The Time I Learned to Pronounce “Niger”
May 30th, 2007

Many of us have a humorous little anecdote about the confusion of pronouncing the country of Niger. Here’s mine:

On Christmas Day, when I was six years old, my grandmother gave me a globe as a present. Needless to say, I was extremely disappointed, but at the same time, it was a small step up from the clothes she usually bought me. Progress was progress, I figured.

I put the globe in the corner of my desk, not planning to ever look at it again. Unfortunately, with life being the bore that it can occasionally be for a middle-class six-year-old, there eventually came a day where looking at the globe was the best option for stimulating my mind. After wiping away the thick layer of dust that had accumulated, I began to look over the countries out of mere curiosity. Being too young to see the humor in ‘Uruguay’ and too intelligent to find any humor in Italy being shaped like a boot, the world was seemingly one giant, round, dull motherfucker.

However, when I reached the continent of Africa, everything changed, completely. The first time my eyes glazed over the country of Niger, I did a double take. I had trouble accepting the idea that a nation could have such a name, given our society’s social stigma on a certain N-word. I looked at it again for a few more seconds and when the reality of its existence finally sunk in, I couldn’t help it, I laughed hysterically.

The reason I laughed so hard was because of my logic at the time, which was as follows:

1.) I had no idea ‘Nigger’ was spelled with two G’s.
2.) A person from America is called an American.
3.) Therefore, a person from the country of Niger must be a Nigger.
4.) Profanity is hilarious.

Flawless reasoning, no? It gets even better.

Throughout my short life, at various times, I had heard select family members talk about “Niggers”. Usually while drunk at parties, they would be yelling about nigger this and nigger that, but more importantly, they would sometimes suggest that niggers go “back where they came from”, without ever identifying exactly where it was they came from. That’s what got me so excited. I had seemingly discovered where niggers came from, all by myself!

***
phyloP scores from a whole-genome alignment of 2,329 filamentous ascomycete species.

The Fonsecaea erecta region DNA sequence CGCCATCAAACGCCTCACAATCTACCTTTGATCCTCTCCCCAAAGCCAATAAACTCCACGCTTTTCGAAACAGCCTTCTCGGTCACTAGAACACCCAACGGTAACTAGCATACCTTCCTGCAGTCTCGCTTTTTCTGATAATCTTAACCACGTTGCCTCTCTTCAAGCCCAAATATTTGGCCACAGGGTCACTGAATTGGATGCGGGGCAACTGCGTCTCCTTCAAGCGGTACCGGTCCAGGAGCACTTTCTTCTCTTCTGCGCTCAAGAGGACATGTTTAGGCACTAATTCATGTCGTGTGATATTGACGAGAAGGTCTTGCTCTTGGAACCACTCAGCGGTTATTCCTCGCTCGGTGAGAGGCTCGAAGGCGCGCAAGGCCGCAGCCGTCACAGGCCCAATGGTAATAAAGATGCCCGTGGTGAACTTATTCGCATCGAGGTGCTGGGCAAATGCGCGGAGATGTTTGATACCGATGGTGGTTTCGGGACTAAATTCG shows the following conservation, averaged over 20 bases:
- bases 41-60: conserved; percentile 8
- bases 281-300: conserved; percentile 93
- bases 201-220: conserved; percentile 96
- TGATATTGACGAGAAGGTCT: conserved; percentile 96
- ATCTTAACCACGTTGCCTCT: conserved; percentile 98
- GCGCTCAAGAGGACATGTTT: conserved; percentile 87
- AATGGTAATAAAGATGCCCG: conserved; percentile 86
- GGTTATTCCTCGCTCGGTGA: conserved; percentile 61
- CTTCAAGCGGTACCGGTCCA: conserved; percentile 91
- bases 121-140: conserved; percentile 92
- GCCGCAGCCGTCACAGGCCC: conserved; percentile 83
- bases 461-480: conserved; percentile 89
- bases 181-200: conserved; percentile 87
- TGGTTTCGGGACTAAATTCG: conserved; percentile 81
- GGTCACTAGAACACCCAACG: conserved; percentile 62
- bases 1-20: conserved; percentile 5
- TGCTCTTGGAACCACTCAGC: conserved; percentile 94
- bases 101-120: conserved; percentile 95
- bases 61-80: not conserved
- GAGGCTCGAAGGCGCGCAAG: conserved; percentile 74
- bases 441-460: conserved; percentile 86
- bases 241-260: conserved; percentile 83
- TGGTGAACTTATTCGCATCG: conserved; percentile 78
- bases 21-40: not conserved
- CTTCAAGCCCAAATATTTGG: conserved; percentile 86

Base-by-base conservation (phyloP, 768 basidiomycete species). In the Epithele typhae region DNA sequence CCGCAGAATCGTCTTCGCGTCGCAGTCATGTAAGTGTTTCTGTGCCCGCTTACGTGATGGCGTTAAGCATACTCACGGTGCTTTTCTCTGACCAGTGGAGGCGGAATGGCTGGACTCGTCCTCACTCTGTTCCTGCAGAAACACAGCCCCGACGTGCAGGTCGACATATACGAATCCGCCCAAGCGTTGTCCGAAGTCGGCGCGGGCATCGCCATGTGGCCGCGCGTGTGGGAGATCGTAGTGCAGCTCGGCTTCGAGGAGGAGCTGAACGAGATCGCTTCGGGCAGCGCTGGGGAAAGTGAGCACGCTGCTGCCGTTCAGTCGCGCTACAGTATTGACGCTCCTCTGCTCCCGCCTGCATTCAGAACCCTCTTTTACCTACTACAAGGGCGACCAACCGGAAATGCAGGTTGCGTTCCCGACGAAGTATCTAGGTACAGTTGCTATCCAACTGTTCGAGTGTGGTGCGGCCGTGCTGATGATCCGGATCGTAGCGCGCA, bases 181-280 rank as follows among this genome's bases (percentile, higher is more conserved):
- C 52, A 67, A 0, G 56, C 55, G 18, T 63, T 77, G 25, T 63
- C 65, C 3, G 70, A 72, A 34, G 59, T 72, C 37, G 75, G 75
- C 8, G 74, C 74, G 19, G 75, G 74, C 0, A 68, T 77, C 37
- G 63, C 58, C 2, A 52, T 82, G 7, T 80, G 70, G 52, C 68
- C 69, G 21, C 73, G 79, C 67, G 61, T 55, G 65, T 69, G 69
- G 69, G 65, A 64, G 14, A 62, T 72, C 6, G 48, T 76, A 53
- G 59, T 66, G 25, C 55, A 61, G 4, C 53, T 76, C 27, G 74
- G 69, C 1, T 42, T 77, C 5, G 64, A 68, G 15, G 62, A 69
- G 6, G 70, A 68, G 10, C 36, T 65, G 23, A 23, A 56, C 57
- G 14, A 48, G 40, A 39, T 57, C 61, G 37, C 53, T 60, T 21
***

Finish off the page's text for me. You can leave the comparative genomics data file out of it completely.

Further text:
This discovery was so exciting that there was simply no way I could keep it to myself. I just had to share it with someone, so I ran like the wind from my room down into the kitchen where my mom was preparing dinner.

“Mom! Mom!” I screamed, “Guess what?”

“What is it?” my mother replied sweetly.

“I know where niggers come from!”

My mother immediately produced a shocked look on her face. But at the same time, she couldn’t help but be curious, so she answered with, “Where do they come from?”

“They come from Nigger. The country of Nigger. Look, it’s right here on the globe. In Africa, there’s a country called Nigger.”

My mother promptly corrected my error, albeit while fighting back laughter.

From that day forward, I knew how to pronounce Niger correctly. The only downside was that Niger’s comedic value had dropped 100%. In the end, I’m just glad that I got all this out of my system when I was six.

And don’t worry, I didn’t grow up to be racist. A liberal education saw to that.

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-5.30.2007

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